This is all now history, of course; the road is currently taking shape and it will blight Glasgow and its environment for generations. Early in its gestation, promoters of the road tried to address the social exclusion factor by citing a plan to introduce a number of public transport improvements that would run complementary to the development of the M74 Extension. I became curious about what had happened to these measures. There is no mention of them on Transport Scotland’s M74 Completion project website. I contacted the project’s Community Liaison Team; surely, if anyone would know about public transport improvements designed to serve the communities affected by the new road, they would? In fact, puzzlingly, they told me they had no information about them. I wrote direct to Transport Scotland and, with some difficulty, finally obtained some replies.
Allan Roberts of Transport Scotland listed a number of public transport improvements that had already been put in place, including “…Streamline, an enhanced bus service operating along Quality Bus Corridors in the Greater Glasgow area”. There was also “…the Smarter Choices Smarter Places – East End Accessibility initiative [which] comprises a package of localised measures including infrastructure improvements, an intensive sustainable transport marketing campaign and practical support for people wishing to adopt sustainable travel methods”. Other than this, Mr Roberts had to fall back on lauding “…the benefits of the M74 Completion in terms of freeing up road space for public transport, cyclists and pedestrians…”.
You might reasonably suggest, along with me, that this doesn’t sound much in comparison to Europe’s costliest urban road. So I obtained, again with difficulty, a further response from Mr Roberts asking for the comparative cost of the public transport improvements and the M74 Extension project. It was in this communication that I was told of the latest, £692m, cost of the road. However Mr Roberts also wrote, concerning the public transport element “…we do not have details on the level of expenditure on these interventions”. In other words, the very minor changes introduced were never intended to be costly or significant, and were simply a tiny carrot to dangle in front of those opposed to, inconvenienced by or otherwise affected by the new road. After the roads lobby had got its way, the complementary public transport provisions were largely forgotten – even by the Community Liaison Team, the ones you’d most expect to know about them.
It is true that Scotland has seen some recent major rail developments; the Airdrie-Bathgate scheme, opened to the public in December 2010, is the latest of these. However, the next major project, the Borders Railway is limited, flawed, and must still be regarded as likely never to occur. The Scottish Government has accepted the need to reduce the nation’s carbon emissions by 80 per cent before 2050. Quite how this will happen with the M74 Northern Extension, the new M80 Haggs to Stepps alignment, the Kirkintilloch Link Road (opened in December 2010 and largely built on old rail formations), the Aberdeen Western Peripheral Route, a new Forth Crossing and Glasgow’s East End Regeneration Route all attracting and increasing road use is anyone’s guess. Some have said that Scotland is in the vanguard of rail development in the UK; I’d suggest that, on the contrary, we’re seeing a new golden age of the car dawning.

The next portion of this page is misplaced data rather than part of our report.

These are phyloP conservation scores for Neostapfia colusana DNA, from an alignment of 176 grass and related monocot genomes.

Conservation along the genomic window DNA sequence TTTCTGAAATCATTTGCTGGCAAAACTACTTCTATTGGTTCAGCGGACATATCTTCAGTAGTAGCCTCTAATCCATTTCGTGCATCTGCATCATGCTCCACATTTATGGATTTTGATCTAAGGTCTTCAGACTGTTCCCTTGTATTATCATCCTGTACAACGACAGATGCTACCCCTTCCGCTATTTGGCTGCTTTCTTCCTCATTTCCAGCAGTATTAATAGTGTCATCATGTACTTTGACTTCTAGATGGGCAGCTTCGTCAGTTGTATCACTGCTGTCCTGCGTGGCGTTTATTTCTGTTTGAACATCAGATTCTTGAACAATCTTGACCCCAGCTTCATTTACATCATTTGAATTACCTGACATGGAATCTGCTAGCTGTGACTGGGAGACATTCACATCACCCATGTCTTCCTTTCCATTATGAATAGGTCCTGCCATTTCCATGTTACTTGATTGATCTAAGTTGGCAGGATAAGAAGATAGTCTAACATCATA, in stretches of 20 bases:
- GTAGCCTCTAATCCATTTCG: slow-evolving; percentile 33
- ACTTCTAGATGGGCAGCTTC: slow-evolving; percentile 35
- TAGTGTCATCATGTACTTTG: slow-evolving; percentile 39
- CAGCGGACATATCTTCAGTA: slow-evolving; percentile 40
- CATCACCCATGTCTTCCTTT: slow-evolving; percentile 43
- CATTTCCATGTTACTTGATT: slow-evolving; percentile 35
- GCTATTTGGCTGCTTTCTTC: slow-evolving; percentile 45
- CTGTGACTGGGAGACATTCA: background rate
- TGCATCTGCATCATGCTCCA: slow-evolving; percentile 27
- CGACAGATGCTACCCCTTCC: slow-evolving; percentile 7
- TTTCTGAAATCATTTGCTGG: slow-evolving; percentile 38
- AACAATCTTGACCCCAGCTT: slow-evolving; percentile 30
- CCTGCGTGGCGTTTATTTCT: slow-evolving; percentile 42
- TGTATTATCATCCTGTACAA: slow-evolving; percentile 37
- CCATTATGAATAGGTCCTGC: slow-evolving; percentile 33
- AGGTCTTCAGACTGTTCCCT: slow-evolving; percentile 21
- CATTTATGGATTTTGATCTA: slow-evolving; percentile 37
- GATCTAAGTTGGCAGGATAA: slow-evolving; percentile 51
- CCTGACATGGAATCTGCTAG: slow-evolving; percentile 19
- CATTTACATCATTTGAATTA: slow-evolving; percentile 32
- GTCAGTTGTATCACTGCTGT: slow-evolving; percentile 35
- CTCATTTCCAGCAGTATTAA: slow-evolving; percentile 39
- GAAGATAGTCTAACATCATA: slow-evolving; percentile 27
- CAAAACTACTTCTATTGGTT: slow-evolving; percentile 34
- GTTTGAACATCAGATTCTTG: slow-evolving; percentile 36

There is no evidence that the M74 Extension will bring prosperity to anywhere – any more than, elsewhere in Glasgow, the M77 has energised Pollok or the M8 has turned Easterhouse into a garden suburb. No doubt, in due course, statistics will show that a whole new range of economic activity has developed alongside the course of the road, bringing a number of new jobs to the area; but bear in mind that much of the course of the road has been derelict, awaiting the beginning of construction work once local opposition, public enquiries and other minor inconveniences have been set aside. It’s easy to improve on nothing. What we’ll never know is what an alternative, more modestly funded programme of urban renewal, public works and public transport spending would have brought to this part of Glasgow’s Southside.
The M74 Northern Extension will be an environmental blight. It will do little if anything to help most people economically. But the most worrying aspect of the whole sorry affair is the uncritical unanimity of the press, the main political parties and of big business in ignoring the evidence and distracting attention from the escalating cost of the project. It’s really as if they do value ten minutes shaved off their drive to Glasgow Airport above everything else. And I suspect they do. Most of all, the very existence of the M74 Extension represents a troubling defeat for democracy and open government.